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Connecticut Adds 3,000 Jobs In March

Mara Lee

April 16, 2010

Things are definitely getting better. In March, employers in Connecticut created 3,000 jobs and, as more data have come in, labor market analysts now say it was the third straight month that the state has added jobs.

And the increase wasn't just in temp jobs, whether through agencies or with the U.S. Census Bureau. In fact, according to the Connecticut Department of Labor report released Thursday, government employment was one of the few sectors that shrank, and the category that includes temporary services was flat.

But Connecticut's unemployment rate went from 9.1 percent in February to 9.2 percent last month, the highest since 1976, although still below the national unemployment level of 9.7 percent.

"As things will start to look better, people are going to jump into the labor force and the unemployment [rate] will rise. That's what happened this month," said Fairfield University economist Ed Deak, who serves on the governor's economic advisory council.

There were nearly 20,000 more job hunters in March than in March 2009.

Gary Griswold, 57, is one of the state's 175,000 job seekers. From his perspective, the economy absolutely is not improving. He was laid off from a managerial job at a mail distribution equipment company in November 2008.

"This is the longest I've been out of work since I was 16 years old. I was there for two years. It's a small company, they were taking a big hit on the economy," Griswold said.

Because he's living with his girlfriend in Plainville, he says the unemployment checks he receives are enough to stay afloat. He has 26 more weeks of benefits.

Griswold has had just one interview for an assistant manager job in retail since January. And at one of his interviews last year, he said the interviewer remarked that he'd had a generous salary in his last two positions.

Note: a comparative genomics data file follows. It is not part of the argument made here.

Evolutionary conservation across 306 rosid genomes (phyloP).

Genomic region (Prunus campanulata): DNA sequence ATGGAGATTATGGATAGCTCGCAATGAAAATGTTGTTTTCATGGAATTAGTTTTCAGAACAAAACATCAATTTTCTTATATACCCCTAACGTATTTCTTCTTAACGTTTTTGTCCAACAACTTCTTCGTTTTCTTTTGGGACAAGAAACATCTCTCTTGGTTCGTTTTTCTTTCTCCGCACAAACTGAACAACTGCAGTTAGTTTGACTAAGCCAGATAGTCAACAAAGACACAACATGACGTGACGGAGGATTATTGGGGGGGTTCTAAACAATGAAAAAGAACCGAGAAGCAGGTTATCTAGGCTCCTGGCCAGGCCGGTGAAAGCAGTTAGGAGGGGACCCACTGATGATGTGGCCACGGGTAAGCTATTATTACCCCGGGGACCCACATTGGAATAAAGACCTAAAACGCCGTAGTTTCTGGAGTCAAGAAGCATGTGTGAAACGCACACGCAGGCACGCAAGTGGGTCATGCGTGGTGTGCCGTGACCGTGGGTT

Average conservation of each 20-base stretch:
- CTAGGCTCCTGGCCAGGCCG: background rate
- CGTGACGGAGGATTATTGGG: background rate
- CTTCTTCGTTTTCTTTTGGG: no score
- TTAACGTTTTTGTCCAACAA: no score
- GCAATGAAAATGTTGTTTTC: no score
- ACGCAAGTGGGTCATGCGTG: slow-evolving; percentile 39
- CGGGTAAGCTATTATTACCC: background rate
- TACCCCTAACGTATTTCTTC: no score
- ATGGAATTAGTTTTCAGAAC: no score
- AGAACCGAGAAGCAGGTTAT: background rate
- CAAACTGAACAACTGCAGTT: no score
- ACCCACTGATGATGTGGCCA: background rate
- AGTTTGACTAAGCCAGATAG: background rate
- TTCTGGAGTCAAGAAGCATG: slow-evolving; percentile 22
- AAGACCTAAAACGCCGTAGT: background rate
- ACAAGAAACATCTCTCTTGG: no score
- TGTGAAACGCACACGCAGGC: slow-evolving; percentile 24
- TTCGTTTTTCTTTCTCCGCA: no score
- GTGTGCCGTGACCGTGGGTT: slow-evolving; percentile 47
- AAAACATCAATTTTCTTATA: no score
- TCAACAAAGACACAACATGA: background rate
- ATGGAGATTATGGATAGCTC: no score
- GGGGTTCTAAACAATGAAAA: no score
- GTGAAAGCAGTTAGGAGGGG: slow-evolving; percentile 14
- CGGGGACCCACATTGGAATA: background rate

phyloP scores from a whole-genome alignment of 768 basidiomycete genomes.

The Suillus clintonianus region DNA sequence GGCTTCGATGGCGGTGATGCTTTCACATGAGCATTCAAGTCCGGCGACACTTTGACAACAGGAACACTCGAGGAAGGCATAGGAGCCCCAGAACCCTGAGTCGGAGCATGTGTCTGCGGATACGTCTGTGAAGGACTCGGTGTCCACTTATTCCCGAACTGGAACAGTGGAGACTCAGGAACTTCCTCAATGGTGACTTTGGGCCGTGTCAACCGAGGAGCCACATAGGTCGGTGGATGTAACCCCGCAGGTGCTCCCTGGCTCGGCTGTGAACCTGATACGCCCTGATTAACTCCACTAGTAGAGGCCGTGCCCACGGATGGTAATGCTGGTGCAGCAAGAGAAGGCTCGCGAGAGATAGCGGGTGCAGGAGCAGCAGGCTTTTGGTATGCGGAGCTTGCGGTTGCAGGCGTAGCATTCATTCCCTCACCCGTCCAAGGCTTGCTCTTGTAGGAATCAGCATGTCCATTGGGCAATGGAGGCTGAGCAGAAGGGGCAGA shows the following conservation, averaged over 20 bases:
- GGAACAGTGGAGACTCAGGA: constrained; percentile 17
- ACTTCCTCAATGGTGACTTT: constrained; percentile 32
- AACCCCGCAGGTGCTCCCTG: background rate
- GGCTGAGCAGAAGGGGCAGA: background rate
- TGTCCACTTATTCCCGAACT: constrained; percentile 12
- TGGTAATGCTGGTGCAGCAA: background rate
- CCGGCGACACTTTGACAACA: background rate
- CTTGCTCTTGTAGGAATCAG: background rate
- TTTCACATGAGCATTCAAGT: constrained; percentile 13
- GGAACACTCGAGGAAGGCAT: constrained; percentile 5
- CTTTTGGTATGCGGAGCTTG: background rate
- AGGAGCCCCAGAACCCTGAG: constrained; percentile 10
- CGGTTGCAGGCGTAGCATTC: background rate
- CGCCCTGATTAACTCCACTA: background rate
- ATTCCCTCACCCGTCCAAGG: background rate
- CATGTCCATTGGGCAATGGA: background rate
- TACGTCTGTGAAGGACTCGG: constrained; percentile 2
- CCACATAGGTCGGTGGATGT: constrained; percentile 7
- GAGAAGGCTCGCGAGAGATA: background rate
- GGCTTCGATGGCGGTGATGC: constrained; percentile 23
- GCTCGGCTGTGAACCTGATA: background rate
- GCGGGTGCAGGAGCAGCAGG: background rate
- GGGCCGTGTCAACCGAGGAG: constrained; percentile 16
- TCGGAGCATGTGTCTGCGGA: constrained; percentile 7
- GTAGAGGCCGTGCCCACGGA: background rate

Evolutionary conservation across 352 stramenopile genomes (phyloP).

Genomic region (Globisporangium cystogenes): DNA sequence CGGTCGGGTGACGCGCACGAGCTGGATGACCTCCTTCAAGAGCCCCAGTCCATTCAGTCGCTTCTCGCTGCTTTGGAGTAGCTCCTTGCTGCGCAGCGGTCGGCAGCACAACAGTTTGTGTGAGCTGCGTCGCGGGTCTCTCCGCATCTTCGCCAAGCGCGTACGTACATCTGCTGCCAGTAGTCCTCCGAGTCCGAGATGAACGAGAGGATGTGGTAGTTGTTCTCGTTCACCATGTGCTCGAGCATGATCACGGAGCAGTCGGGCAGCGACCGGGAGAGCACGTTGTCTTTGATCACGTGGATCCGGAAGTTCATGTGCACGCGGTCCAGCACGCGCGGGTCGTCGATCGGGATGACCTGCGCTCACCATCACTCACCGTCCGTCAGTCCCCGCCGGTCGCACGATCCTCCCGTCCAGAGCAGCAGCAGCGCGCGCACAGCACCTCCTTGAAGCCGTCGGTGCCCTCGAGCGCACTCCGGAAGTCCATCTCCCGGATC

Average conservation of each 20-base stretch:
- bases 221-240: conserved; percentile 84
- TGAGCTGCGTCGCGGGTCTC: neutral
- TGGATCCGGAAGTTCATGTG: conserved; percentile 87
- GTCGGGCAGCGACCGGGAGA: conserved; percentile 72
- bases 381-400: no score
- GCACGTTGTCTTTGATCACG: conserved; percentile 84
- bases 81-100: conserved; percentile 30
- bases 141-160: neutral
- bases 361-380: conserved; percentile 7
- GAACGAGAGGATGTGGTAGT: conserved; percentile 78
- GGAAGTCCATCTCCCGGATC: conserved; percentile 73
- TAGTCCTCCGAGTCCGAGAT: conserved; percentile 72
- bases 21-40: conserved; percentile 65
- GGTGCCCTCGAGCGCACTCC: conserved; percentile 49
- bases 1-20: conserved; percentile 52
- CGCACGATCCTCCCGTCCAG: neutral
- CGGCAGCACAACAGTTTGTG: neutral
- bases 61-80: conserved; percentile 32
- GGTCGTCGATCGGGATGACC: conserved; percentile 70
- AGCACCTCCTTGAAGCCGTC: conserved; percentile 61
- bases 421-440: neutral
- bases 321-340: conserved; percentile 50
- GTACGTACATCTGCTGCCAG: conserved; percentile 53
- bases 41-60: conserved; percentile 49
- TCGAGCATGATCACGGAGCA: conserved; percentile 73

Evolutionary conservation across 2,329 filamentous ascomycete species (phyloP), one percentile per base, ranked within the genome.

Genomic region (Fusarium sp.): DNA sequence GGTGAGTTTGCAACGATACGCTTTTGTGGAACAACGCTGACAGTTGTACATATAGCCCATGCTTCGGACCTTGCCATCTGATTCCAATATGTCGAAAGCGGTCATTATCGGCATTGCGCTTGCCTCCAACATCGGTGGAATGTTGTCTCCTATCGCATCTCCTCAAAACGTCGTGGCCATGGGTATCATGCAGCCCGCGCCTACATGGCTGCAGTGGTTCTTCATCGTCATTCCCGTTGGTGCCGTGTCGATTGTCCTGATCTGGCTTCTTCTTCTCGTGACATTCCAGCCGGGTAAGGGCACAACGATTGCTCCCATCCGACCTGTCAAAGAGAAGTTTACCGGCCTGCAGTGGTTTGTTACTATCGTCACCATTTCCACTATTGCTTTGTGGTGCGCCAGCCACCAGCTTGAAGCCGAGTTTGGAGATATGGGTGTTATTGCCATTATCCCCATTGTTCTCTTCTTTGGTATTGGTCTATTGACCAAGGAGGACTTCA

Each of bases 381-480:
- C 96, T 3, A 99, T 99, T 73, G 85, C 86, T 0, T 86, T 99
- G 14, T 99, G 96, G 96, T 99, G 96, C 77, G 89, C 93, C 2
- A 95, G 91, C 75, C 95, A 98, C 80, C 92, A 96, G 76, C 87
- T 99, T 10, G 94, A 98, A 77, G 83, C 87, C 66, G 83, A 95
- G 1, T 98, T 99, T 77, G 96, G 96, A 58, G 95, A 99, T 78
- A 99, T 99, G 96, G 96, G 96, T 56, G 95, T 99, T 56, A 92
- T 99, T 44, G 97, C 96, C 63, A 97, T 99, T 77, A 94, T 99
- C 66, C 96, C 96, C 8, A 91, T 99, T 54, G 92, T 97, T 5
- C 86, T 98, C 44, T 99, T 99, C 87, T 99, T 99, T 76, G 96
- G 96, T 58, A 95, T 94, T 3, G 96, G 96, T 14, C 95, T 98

He now underreports his last two salaries by $10,000 each on job applications.

He applies to a variety of positions, though he doesn't try for temporary jobs that would pay less than his unemployment.

"I start with management, I go with tech support, manufacturing," he said. "My resume is pretty diversified. It never seems to be enough. I understand these people are getting so inundated with resumes. You don't get any response."

Deak worries about the fate of older displaced workers like Griswold. He estimates that it will take four years for employment to return to normal. But he said the three-month job growth trend was nice, and that he's becoming more optimistic about how rapid the recovery will be.

West Haven resident Connie Phelps, 59, was laid off in November 2009 from an $80,000-a-year-job as director of conferences with Dolce Hotels and Resorts. She'd worked for the company for 15 years.

"I got called back by my same company that let me go," she said. "Business is picking up they needed to add people back on. Here I am. It was awesome."

She was expecting her layoff to be permanent, and was pleasantly surprised to learn that her reputation made her desirable as a rehire. She returned to work at the Norwalk property Feb. 15.

Phelps took a $15,000 pay cut, and is now a rooms division manager. She said that since her daughter is grown, and her debt level is reasonable, the salary is working out fine.

"I know there'll be opportunity for that to go up," she said.

As business builds at the hotel first-quarter revenue was ahead of forecasts she's now doing some hiring herself. She recently hired a woman who'd been laid off as a receptionist at a cosmetic surgery practice to be a front desk agent.

Leisure and hospitality was the top jobs gainer in March, growing by 1,400. Educational and health services, which also has been strong through the recession, added 1,300 jobs. But sectors that were decimated by the recession like construction and manufacturing are recovering as well. Construction added 400 positions; manufacturing added 700.

Salvatore DiPillo, author of the labor department report, wrote that the job growth "gives us hope that this recession may be nearing its end."

Reprinted with permission of the Hartford Courant. To view other stories on this topic, search the Hartford Courant Archives at http://www.courant.com/archives.
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